Currently, I set my alarm for 5am on weekdays, since it’s difficult for me to find uninterrupted time during the days with homeschooling right now. After brushing my teeth, I’ll drink a full glass of water and spend a few minutes stretching, praying, and/or meditating. I do this long enough to feel awake and present. I then refill another glass of water and make a cup of coffee. I light a candle at my desk (an idea I borrowed here from my friend, Kirsten) and write a blog post or edit photos until 6:45 or 7am. I try to save emails for later in the day since they don’t often require as much concentration, and I try my best to avoid social media and my phone altogether. as they can distract me from my own voice and time constraint. Two to three mornings a week, I fill a water bottle after stretching and pick up my sister for simple strengthening workouts at the gym together (a new habit I’m making space for this year, and part of the reason for more sporadic posting here). I’ll share more about that another time. At 7am, it’s time for me to transition to breakfast, and this of course is the hardest part, especially when I’m in the midst of good writing flow. On those days, I jot down a few notes and stop anyway to start my day with Mark and then the kids. I blow out my candle, a signifier that this period of quiet is over until tomorrow. I wake up the kids, and sit down with Mark for a few minutes before he’s out the door. In the wake of busy family life, these few moments can mean much in our marriage. The kids and I then begin making our breakfast and aim to meet at the dining table at 7:30am for read-a-loud and memory work. We’re not overly rigid about this routine, but I find having simple goals keeps us focused and an early start leaves more room in the afternoon for whimsy.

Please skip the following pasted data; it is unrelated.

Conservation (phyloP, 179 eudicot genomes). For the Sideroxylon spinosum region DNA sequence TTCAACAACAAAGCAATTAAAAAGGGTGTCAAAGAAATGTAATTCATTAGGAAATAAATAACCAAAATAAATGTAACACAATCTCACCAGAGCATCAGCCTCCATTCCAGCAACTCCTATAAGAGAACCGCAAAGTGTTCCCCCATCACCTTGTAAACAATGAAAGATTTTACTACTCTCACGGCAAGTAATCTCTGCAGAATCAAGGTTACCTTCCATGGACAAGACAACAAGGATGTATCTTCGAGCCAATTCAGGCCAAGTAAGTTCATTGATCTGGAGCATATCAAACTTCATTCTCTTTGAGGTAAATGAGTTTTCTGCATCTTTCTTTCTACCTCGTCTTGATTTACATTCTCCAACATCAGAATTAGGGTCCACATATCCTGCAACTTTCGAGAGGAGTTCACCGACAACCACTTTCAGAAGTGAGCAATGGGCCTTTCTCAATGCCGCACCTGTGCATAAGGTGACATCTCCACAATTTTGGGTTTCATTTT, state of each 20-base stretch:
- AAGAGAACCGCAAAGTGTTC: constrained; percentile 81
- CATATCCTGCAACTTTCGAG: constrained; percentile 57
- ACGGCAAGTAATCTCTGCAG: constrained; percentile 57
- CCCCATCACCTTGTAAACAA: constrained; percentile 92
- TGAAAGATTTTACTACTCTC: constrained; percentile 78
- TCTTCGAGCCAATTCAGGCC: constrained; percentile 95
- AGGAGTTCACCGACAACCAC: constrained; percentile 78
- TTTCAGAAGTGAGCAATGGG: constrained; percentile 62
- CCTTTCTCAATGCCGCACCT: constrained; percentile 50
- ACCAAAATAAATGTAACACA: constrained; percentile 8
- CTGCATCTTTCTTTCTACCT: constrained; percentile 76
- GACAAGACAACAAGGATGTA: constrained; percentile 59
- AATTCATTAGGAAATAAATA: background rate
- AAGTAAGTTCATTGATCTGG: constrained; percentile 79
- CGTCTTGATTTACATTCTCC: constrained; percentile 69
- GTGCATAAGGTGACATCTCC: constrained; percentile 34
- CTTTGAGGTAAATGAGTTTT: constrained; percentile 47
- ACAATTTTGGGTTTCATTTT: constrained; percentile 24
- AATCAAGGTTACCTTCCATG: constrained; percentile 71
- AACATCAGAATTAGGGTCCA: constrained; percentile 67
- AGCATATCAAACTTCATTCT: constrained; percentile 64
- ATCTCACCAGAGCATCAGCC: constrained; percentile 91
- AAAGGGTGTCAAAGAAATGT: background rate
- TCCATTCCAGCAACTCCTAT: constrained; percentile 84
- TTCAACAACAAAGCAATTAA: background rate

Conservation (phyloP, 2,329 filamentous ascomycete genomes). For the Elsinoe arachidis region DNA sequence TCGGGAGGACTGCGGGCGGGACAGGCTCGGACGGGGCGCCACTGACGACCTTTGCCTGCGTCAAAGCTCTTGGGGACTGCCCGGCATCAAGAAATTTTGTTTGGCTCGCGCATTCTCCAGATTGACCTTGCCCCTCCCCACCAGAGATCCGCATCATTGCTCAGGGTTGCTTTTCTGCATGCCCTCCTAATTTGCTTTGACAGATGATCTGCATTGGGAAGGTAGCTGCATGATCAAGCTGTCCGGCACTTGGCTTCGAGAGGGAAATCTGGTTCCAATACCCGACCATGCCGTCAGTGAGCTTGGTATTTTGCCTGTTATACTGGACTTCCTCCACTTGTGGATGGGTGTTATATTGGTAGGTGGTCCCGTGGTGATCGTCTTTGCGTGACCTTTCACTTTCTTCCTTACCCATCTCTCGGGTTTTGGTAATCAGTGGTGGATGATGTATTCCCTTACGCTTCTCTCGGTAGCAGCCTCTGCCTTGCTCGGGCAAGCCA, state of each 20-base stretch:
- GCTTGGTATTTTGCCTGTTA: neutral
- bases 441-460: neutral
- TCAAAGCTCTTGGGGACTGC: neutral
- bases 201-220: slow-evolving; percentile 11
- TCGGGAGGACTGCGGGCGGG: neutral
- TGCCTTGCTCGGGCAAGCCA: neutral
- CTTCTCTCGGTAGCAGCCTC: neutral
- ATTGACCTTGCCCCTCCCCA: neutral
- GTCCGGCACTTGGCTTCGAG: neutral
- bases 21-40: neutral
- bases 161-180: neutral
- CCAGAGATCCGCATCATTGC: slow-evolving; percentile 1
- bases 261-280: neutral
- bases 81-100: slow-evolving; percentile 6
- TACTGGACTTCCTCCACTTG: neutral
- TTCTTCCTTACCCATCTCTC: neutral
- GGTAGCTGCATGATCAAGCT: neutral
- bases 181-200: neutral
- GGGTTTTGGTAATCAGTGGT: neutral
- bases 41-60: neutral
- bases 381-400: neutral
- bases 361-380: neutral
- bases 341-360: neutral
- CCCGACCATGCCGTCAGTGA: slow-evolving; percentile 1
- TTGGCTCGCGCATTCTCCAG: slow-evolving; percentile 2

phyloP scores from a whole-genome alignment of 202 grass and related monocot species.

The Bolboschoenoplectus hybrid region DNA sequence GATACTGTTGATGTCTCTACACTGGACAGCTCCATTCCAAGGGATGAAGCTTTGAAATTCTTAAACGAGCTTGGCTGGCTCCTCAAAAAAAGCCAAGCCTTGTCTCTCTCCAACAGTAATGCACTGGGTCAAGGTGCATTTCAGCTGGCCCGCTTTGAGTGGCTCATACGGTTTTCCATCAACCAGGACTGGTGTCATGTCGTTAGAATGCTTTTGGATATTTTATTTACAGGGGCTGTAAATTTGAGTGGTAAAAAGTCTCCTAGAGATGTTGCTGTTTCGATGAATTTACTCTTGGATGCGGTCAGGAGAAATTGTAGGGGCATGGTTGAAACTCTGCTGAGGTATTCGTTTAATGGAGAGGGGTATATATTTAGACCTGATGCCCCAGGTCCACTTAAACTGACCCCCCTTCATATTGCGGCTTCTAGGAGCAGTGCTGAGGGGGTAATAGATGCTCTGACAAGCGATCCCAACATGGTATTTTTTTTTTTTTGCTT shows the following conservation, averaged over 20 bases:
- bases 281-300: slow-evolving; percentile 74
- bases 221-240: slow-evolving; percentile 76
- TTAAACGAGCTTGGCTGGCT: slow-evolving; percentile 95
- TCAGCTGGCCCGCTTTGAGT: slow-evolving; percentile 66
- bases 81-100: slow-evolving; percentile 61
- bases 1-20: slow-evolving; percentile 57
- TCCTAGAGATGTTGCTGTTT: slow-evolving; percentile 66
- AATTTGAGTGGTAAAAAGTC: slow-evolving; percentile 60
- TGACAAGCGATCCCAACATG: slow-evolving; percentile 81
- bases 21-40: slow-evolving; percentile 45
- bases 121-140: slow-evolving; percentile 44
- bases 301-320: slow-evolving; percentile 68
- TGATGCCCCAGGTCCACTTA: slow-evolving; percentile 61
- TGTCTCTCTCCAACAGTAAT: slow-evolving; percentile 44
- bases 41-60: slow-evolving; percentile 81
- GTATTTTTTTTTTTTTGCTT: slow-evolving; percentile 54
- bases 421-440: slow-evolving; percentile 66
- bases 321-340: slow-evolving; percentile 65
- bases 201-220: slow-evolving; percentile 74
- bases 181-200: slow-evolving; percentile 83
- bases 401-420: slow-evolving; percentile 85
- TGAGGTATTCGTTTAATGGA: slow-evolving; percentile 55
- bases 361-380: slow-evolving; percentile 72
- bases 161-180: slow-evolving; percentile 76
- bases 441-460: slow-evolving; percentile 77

IDEAS TO ESTABLISH NURTURING MORNING RITUALS FOR YOURSELF
wake at the same time daily / Each person has different Circadian Rhythms, leanings toward morning or evening energy. Regardless of when your day begins, aim to wake at the same time daily to create consistent rhythms through the rest of your day.